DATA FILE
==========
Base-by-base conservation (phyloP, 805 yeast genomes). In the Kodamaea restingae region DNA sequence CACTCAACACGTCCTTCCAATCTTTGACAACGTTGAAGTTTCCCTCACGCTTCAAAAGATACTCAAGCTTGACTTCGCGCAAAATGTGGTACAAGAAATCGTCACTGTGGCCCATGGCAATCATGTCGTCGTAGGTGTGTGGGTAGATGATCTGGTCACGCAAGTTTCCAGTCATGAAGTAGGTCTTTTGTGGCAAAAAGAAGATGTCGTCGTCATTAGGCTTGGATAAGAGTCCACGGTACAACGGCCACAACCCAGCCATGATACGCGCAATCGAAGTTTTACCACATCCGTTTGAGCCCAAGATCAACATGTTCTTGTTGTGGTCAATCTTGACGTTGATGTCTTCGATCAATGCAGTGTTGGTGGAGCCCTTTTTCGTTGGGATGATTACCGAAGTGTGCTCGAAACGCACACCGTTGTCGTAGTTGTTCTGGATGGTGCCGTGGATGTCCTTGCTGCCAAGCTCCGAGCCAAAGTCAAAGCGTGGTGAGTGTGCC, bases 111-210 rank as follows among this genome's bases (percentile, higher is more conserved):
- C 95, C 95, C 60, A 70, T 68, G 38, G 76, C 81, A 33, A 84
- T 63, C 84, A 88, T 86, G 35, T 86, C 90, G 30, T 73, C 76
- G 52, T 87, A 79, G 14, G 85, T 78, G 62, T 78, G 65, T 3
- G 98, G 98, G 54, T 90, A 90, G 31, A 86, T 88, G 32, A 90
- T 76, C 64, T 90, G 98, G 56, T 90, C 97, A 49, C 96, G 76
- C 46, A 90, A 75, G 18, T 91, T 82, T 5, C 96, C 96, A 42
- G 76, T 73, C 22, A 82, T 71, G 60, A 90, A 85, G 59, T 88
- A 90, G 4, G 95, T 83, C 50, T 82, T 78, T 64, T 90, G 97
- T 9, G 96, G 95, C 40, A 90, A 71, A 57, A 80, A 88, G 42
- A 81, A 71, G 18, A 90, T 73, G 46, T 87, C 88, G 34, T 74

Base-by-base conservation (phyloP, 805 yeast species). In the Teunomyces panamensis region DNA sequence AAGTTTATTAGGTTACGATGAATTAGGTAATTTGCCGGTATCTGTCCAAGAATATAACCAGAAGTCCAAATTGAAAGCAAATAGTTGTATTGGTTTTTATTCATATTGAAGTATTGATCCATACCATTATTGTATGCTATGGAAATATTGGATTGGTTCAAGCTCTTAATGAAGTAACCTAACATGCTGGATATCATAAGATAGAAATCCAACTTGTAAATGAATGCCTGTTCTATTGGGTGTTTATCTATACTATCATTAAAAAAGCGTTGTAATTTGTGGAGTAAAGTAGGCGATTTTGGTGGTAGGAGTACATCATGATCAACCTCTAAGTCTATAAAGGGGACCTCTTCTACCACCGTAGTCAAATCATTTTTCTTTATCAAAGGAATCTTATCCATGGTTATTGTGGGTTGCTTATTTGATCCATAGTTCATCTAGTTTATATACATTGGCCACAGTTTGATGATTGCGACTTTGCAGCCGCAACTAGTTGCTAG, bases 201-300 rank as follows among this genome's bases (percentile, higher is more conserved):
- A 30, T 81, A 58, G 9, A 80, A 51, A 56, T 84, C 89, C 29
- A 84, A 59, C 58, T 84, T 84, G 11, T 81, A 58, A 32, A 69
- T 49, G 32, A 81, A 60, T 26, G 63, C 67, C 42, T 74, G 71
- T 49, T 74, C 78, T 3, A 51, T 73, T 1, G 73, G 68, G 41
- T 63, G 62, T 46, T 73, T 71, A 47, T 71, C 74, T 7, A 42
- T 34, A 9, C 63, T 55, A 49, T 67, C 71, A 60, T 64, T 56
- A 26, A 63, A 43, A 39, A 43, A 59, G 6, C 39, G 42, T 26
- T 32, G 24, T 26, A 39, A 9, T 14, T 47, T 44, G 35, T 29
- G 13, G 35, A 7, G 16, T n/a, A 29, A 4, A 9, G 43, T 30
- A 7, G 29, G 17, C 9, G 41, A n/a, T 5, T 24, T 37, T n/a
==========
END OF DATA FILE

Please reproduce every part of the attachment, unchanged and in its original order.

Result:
Base-by-base conservation (phyloP, 805 yeast genomes). In the Kodamaea restingae region DNA sequence CACTCAACACGTCCTTCCAATCTTTGACAACGTTGAAGTTTCCCTCACGCTTCAAAAGATACTCAAGCTTGACTTCGCGCAAAATGTGGTACAAGAAATCGTCACTGTGGCCCATGGCAATCATGTCGTCGTAGGTGTGTGGGTAGATGATCTGGTCACGCAAGTTTCCAGTCATGAAGTAGGTCTTTTGTGGCAAAAAGAAGATGTCGTCGTCATTAGGCTTGGATAAGAGTCCACGGTACAACGGCCACAACCCAGCCATGATACGCGCAATCGAAGTTTTACCACATCCGTTTGAGCCCAAGATCAACATGTTCTTGTTGTGGTCAATCTTGACGTTGATGTCTTCGATCAATGCAGTGTTGGTGGAGCCCTTTTTCGTTGGGATGATTACCGAAGTGTGCTCGAAACGCACACCGTTGTCGTAGTTGTTCTGGATGGTGCCGTGGATGTCCTTGCTGCCAAGCTCCGAGCCAAAGTCAAAGCGTGGTGAGTGTGCC, bases 111-210 rank as follows among this genome's bases (percentile, higher is more conserved):
- C 95, C 95, C 60, A 70, T 68, G 38, G 76, C 81, A 33, A 84
- T 63, C 84, A 88, T 86, G 35, T 86, C 90, G 30, T 73, C 76
- G 52, T 87, A 79, G 14, G 85, T 78, G 62, T 78, G 65, T 3
- G 98, G 98, G 54, T 90, A 90, G 31, A 86, T 88, G 32, A 90
- T 76, C 64, T 90, G 98, G 56, T 90, C 97, A 49, C 96, G 76
- C 46, A 90, A 75, G 18, T 91, T 82, T 5, C 96, C 96, A 42
- G 76, T 73, C 22, A 82, T 71, G 60, A 90, A 85, G 59, T 88
- A 90, G 4, G 95, T 83, C 50, T 82, T 78, T 64, T 90, G 97
- T 9, G 96, G 95, C 40, A 90, A 71, A 57, A 80, A 88, G 42
- A 81, A 71, G 18, A 90, T 73, G 46, T 87, C 88, G 34, T 74

Base-by-base conservation (phyloP, 805 yeast species). In the Teunomyces panamensis region DNA sequence AAGTTTATTAGGTTACGATGAATTAGGTAATTTGCCGGTATCTGTCCAAGAATATAACCAGAAGTCCAAATTGAAAGCAAATAGTTGTATTGGTTTTTATTCATATTGAAGTATTGATCCATACCATTATTGTATGCTATGGAAATATTGGATTGGTTCAAGCTCTTAATGAAGTAACCTAACATGCTGGATATCATAAGATAGAAATCCAACTTGTAAATGAATGCCTGTTCTATTGGGTGTTTATCTATACTATCATTAAAAAAGCGTTGTAATTTGTGGAGTAAAGTAGGCGATTTTGGTGGTAGGAGTACATCATGATCAACCTCTAAGTCTATAAAGGGGACCTCTTCTACCACCGTAGTCAAATCATTTTTCTTTATCAAAGGAATCTTATCCATGGTTATTGTGGGTTGCTTATTTGATCCATAGTTCATCTAGTTTATATACATTGGCCACAGTTTGATGATTGCGACTTTGCAGCCGCAACTAGTTGCTAG, bases 201-300 rank as follows among this genome's bases (percentile, higher is more conserved):
- A 30, T 81, A 58, G 9, A 80, A 51, A 56, T 84, C 89, C 29
- A 84, A 59, C 58, T 84, T 84, G 11, T 81, A 58, A 32, A 69
- T 49, G 32, A 81, A 60, T 26, G 63, C 67, C 42, T 74, G 71
- T 49, T 74, C 78, T 3, A 51, T 73, T 1, G 73, G 68, G 41
- T 63, G 62, T 46, T 73, T 71, A 47, T 71, C 74, T 7, A 42
- T 34, A 9, C 63, T 55, A 49, T 67, C 71, A 60, T 64, T 56
- A 26, A 63, A 43, A 39, A 43, A 59, G 6, C 39, G 42, T 26
- T 32, G 24, T 26, A 39, A 9, T 14, T 47, T 44, G 35, T 29
- G 13, G 35, A 7, G 16, T n/a, A 29, A 4, A 9, G 43, T 30
- A 7, G 29, G 17, C 9, G 41, A n/a, T 5, T 24, T 37, T n/a